dilemmas that were affecting the community. The ecclesia was a gathering of wise community
leaders, brought together by their common vision for the harmony and well‐being of the wider
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Now Paul borrows this idea of ecclesia to describe the community or gathering of Christians (disciples
or followers of Jesus), and then he loads the term with new understanding through his letters,
including: it being a body striving for unity and diversity; a family demonstrating devotion, loyalty and
affection; an army presupposing focus and discipline.
I want to take a look through some scriptures and just try and shared some thoughts that may help us
recapture what this idea of this community called church is and should look like.
And I tell you that you are Peter, and on this rock I will build my church, and the gates of Hades will
not overcome it. I will give you the keys of the kingdom of heaven; whatever you bind on earth will
be bound in heaven, and whatever you loose on earth will be loosed in heaven.” Then he warned his
disciples not to tell anyone that he was the Christ. Matthew 16.18‐20
The idea of a church that I get from this scripture is if communities of believers being built in the
most unsuspecting places, and amongst the most unsuspecting people. Where even though there is
every reason for them not to thrive, these communities do, the gates of hell cannot hold back or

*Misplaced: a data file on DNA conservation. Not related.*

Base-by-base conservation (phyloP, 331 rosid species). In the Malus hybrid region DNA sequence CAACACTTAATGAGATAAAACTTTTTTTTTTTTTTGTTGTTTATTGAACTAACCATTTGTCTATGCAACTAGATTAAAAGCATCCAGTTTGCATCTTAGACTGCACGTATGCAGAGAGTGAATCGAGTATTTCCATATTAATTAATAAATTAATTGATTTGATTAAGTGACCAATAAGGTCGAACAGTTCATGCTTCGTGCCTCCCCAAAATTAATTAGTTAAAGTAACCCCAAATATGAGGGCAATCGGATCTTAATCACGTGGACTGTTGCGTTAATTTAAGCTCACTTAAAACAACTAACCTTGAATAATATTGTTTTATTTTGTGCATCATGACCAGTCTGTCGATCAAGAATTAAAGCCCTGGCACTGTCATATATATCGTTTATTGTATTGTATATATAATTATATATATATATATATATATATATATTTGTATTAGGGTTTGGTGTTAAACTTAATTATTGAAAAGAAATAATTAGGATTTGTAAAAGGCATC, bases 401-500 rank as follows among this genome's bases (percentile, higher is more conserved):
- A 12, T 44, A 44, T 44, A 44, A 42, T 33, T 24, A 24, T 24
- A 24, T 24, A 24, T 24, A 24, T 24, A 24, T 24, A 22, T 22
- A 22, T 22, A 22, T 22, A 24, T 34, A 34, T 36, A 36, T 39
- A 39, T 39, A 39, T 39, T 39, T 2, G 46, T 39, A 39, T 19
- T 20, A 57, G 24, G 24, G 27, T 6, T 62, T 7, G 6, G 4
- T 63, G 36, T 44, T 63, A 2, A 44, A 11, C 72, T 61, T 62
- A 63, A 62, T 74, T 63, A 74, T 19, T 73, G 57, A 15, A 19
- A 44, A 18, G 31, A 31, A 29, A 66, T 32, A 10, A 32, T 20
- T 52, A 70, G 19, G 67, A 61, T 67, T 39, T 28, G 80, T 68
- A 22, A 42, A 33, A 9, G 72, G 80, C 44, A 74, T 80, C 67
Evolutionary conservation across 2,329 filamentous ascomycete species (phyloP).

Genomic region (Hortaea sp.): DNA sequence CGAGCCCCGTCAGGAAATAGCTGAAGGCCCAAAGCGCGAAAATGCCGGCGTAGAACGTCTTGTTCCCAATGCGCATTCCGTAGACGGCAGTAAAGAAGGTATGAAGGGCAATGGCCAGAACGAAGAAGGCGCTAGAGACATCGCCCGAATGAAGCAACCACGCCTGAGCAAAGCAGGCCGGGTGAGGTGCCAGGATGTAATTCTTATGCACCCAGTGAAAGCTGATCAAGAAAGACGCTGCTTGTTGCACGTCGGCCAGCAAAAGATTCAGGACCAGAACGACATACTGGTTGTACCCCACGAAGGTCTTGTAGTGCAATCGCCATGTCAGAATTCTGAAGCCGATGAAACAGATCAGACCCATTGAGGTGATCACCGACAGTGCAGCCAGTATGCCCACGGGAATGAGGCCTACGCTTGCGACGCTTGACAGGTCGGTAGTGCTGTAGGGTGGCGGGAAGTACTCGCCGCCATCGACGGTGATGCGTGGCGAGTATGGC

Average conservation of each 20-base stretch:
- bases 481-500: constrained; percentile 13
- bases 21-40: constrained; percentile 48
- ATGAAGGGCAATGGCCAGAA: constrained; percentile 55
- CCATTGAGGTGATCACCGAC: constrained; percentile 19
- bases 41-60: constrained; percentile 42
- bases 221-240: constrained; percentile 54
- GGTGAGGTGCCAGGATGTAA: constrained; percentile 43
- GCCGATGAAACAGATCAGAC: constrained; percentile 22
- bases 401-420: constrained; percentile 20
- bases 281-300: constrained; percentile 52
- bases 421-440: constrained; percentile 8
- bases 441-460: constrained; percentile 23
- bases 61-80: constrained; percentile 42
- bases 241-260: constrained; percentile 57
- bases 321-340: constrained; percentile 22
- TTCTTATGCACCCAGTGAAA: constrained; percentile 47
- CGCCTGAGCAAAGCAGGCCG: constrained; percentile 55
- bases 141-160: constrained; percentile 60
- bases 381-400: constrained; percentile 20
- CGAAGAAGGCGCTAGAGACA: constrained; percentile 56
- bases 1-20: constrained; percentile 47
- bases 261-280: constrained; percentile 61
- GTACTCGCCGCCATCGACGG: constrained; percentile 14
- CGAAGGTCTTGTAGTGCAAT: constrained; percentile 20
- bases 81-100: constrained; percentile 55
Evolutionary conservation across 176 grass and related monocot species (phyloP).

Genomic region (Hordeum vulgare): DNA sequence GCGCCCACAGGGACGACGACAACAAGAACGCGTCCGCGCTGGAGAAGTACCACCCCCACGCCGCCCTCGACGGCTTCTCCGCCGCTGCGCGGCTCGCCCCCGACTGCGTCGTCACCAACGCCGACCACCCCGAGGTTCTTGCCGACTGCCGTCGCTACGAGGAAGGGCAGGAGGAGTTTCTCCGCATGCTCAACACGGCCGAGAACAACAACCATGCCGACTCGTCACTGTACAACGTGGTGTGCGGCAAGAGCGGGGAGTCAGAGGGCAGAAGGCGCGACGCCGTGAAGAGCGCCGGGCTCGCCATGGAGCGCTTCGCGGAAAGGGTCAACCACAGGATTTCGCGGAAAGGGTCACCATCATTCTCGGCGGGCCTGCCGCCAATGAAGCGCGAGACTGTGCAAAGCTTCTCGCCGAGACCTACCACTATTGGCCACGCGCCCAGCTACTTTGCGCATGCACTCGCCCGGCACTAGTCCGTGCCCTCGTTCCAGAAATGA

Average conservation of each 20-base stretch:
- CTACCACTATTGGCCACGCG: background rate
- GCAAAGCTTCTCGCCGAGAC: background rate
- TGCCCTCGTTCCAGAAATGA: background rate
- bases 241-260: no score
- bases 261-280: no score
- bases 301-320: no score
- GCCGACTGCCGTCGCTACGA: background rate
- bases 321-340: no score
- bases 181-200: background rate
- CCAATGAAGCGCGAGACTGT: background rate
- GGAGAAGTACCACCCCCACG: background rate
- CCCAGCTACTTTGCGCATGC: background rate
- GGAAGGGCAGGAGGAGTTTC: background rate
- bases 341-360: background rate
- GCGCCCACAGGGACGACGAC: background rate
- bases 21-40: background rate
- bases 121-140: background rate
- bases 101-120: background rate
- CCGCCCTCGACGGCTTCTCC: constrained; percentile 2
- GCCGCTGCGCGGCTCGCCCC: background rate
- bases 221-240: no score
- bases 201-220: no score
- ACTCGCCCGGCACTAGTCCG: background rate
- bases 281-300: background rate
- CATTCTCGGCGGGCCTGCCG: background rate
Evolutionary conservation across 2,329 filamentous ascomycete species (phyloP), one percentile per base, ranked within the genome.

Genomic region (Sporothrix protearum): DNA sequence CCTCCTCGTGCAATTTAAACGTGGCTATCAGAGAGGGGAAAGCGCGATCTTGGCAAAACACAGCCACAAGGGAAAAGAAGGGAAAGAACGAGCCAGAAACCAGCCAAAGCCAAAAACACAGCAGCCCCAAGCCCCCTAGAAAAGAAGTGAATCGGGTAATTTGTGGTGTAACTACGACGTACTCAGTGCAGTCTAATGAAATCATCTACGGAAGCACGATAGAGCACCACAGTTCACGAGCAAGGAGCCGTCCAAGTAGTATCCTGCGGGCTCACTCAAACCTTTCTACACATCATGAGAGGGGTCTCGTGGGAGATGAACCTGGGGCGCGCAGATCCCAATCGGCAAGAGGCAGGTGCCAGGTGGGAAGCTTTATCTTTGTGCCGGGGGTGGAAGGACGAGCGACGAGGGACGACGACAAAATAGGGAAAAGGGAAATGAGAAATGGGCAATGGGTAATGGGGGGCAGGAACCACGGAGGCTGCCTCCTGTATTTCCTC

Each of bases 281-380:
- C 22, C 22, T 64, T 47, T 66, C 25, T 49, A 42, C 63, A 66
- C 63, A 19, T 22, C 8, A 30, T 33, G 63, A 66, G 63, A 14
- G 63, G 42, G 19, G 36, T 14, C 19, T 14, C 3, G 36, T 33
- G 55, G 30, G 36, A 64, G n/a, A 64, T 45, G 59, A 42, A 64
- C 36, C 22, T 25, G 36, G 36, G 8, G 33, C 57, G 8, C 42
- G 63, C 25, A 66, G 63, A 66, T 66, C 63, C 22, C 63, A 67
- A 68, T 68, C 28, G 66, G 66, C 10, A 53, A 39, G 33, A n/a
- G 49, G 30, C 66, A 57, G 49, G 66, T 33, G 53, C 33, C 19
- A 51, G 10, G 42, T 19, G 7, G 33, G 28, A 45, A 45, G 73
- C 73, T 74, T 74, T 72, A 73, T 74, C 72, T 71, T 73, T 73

contain the love that these communities share, and they cannot stop this love pulling people over
from darkness the God’s light.
41 Then those who gladly received his word were baptized; and that day about three thousand souls
were added to them. 42 And they continued steadfastly in the apostles’ doctrine and fellowship, in the
breaking of bread, and in prayers. 43 Then fear came upon every soul, and many wonders and signs
were done through the apostles. 44 Now all who believed were together, and had all things in
common, 45 and sold their possessions and goods, and divided them among all, as anyone had need.
46 So continuing daily with one accord in the temple, and breaking bread from house to house, they
ate their food with gladness and simplicity of heart, 47 praising God and having favor with all the
people. And the Lord added to the church daily those who were being saved. Acts 2.41‐47
The idea of a church community here is a community that is together. Interesting in the scriptures it
refers to this community meeting together; praying together; sharing resources together; eating
together; worshipping and praising God together; gathering together; working and being on mission
together with one heart and purpose; be blessed together; fighting together for the Good news;